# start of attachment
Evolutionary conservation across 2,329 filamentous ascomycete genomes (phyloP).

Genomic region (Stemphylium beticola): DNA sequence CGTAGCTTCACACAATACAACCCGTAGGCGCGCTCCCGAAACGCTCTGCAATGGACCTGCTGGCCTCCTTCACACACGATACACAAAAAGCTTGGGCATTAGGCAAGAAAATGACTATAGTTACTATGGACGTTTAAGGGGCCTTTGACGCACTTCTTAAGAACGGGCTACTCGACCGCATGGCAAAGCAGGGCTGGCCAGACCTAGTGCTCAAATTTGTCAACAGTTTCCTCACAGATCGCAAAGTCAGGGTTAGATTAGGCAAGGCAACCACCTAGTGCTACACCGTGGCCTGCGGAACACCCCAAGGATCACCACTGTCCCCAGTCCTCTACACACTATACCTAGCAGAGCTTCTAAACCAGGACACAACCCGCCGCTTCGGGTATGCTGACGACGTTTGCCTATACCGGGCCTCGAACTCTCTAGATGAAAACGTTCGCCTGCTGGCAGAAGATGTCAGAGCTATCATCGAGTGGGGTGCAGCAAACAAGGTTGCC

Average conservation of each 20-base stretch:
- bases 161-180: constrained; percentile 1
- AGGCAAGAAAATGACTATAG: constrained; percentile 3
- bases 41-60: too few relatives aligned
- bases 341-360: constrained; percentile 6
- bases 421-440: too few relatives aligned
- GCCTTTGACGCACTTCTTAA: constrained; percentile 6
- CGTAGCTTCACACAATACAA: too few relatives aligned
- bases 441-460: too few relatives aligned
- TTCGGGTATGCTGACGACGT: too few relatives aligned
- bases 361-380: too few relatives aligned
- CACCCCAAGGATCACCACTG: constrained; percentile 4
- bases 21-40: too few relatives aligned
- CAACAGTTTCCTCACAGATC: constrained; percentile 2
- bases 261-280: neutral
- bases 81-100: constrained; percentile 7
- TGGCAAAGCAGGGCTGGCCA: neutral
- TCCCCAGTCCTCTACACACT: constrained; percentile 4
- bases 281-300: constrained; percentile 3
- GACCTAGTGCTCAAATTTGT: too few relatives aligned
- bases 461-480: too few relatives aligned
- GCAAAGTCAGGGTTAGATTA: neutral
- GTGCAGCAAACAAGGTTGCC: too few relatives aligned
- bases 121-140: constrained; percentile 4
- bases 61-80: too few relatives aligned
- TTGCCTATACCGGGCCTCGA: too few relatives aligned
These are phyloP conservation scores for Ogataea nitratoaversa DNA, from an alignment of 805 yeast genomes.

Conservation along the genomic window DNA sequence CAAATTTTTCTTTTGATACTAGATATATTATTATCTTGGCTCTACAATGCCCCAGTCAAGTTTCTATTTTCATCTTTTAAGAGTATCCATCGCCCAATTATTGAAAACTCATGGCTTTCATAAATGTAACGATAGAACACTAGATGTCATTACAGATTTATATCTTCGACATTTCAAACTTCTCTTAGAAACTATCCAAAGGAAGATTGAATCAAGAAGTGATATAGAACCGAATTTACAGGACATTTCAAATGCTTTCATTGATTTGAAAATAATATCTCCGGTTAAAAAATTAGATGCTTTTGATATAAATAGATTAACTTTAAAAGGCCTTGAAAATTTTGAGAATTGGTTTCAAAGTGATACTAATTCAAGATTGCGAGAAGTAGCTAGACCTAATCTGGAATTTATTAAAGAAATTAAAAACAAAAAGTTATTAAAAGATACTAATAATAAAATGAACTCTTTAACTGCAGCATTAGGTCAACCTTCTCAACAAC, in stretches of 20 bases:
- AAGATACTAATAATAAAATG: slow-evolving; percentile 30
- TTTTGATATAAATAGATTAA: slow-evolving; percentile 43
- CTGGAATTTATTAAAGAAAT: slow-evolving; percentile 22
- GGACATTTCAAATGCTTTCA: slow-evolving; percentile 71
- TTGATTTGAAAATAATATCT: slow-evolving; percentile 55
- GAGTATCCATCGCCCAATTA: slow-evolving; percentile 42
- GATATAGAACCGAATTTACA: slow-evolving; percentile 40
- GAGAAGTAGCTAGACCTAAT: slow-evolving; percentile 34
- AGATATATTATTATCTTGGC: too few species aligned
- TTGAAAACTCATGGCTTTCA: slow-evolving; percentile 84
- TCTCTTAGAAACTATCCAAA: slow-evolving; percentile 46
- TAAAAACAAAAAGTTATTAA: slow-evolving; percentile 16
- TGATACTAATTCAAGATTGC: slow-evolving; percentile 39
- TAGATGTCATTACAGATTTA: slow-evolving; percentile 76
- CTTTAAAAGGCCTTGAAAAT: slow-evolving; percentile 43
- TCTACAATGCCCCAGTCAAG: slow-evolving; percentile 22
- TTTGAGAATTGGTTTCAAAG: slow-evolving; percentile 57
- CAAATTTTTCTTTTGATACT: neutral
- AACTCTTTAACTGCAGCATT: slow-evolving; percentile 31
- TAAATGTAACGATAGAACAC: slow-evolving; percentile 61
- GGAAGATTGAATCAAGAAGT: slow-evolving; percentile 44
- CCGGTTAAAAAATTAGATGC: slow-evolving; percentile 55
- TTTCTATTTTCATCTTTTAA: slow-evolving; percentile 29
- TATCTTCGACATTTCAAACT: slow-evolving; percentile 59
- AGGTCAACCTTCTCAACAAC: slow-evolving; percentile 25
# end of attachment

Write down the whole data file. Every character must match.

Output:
Evolutionary conservation across 2,329 filamentous ascomycete genomes (phyloP).

Genomic region (Stemphylium beticola): DNA sequence CGTAGCTTCACACAATACAACCCGTAGGCGCGCTCCCGAAACGCTCTGCAATGGACCTGCTGGCCTCCTTCACACACGATACACAAAAAGCTTGGGCATTAGGCAAGAAAATGACTATAGTTACTATGGACGTTTAAGGGGCCTTTGACGCACTTCTTAAGAACGGGCTACTCGACCGCATGGCAAAGCAGGGCTGGCCAGACCTAGTGCTCAAATTTGTCAACAGTTTCCTCACAGATCGCAAAGTCAGGGTTAGATTAGGCAAGGCAACCACCTAGTGCTACACCGTGGCCTGCGGAACACCCCAAGGATCACCACTGTCCCCAGTCCTCTACACACTATACCTAGCAGAGCTTCTAAACCAGGACACAACCCGCCGCTTCGGGTATGCTGACGACGTTTGCCTATACCGGGCCTCGAACTCTCTAGATGAAAACGTTCGCCTGCTGGCAGAAGATGTCAGAGCTATCATCGAGTGGGGTGCAGCAAACAAGGTTGCC

Average conservation of each 20-base stretch:
- bases 161-180: constrained; percentile 1
- AGGCAAGAAAATGACTATAG: constrained; percentile 3
- bases 41-60: too few relatives aligned
- bases 341-360: constrained; percentile 6
- bases 421-440: too few relatives aligned
- GCCTTTGACGCACTTCTTAA: constrained; percentile 6
- CGTAGCTTCACACAATACAA: too few relatives aligned
- bases 441-460: too few relatives aligned
- TTCGGGTATGCTGACGACGT: too few relatives aligned
- bases 361-380: too few relatives aligned
- CACCCCAAGGATCACCACTG: constrained; percentile 4
- bases 21-40: too few relatives aligned
- CAACAGTTTCCTCACAGATC: constrained; percentile 2
- bases 261-280: neutral
- bases 81-100: constrained; percentile 7
- TGGCAAAGCAGGGCTGGCCA: neutral
- TCCCCAGTCCTCTACACACT: constrained; percentile 4
- bases 281-300: constrained; percentile 3
- GACCTAGTGCTCAAATTTGT: too few relatives aligned
- bases 461-480: too few relatives aligned
- GCAAAGTCAGGGTTAGATTA: neutral
- GTGCAGCAAACAAGGTTGCC: too few relatives aligned
- bases 121-140: constrained; percentile 4
- bases 61-80: too few relatives aligned
- TTGCCTATACCGGGCCTCGA: too few relatives aligned
These are phyloP conservation scores for Ogataea nitratoaversa DNA, from an alignment of 805 yeast genomes.

Conservation along the genomic window DNA sequence CAAATTTTTCTTTTGATACTAGATATATTATTATCTTGGCTCTACAATGCCCCAGTCAAGTTTCTATTTTCATCTTTTAAGAGTATCCATCGCCCAATTATTGAAAACTCATGGCTTTCATAAATGTAACGATAGAACACTAGATGTCATTACAGATTTATATCTTCGACATTTCAAACTTCTCTTAGAAACTATCCAAAGGAAGATTGAATCAAGAAGTGATATAGAACCGAATTTACAGGACATTTCAAATGCTTTCATTGATTTGAAAATAATATCTCCGGTTAAAAAATTAGATGCTTTTGATATAAATAGATTAACTTTAAAAGGCCTTGAAAATTTTGAGAATTGGTTTCAAAGTGATACTAATTCAAGATTGCGAGAAGTAGCTAGACCTAATCTGGAATTTATTAAAGAAATTAAAAACAAAAAGTTATTAAAAGATACTAATAATAAAATGAACTCTTTAACTGCAGCATTAGGTCAACCTTCTCAACAAC, in stretches of 20 bases:
- AAGATACTAATAATAAAATG: slow-evolving; percentile 30
- TTTTGATATAAATAGATTAA: slow-evolving; percentile 43
- CTGGAATTTATTAAAGAAAT: slow-evolving; percentile 22
- GGACATTTCAAATGCTTTCA: slow-evolving; percentile 71
- TTGATTTGAAAATAATATCT: slow-evolving; percentile 55
- GAGTATCCATCGCCCAATTA: slow-evolving; percentile 42
- GATATAGAACCGAATTTACA: slow-evolving; percentile 40
- GAGAAGTAGCTAGACCTAAT: slow-evolving; percentile 34
- AGATATATTATTATCTTGGC: too few species aligned
- TTGAAAACTCATGGCTTTCA: slow-evolving; percentile 84
- TCTCTTAGAAACTATCCAAA: slow-evolving; percentile 46
- TAAAAACAAAAAGTTATTAA: slow-evolving; percentile 16
- TGATACTAATTCAAGATTGC: slow-evolving; percentile 39
- TAGATGTCATTACAGATTTA: slow-evolving; percentile 76
- CTTTAAAAGGCCTTGAAAAT: slow-evolving; percentile 43
- TCTACAATGCCCCAGTCAAG: slow-evolving; percentile 22
- TTTGAGAATTGGTTTCAAAG: slow-evolving; percentile 57
- CAAATTTTTCTTTTGATACT: neutral
- AACTCTTTAACTGCAGCATT: slow-evolving; percentile 31
- TAAATGTAACGATAGAACAC: slow-evolving; percentile 61
- GGAAGATTGAATCAAGAAGT: slow-evolving; percentile 44
- CCGGTTAAAAAATTAGATGC: slow-evolving; percentile 55
- TTTCTATTTTCATCTTTTAA: slow-evolving; percentile 29
- TATCTTCGACATTTCAAACT: slow-evolving; percentile 59
- AGGTCAACCTTCTCAACAAC: slow-evolving; percentile 25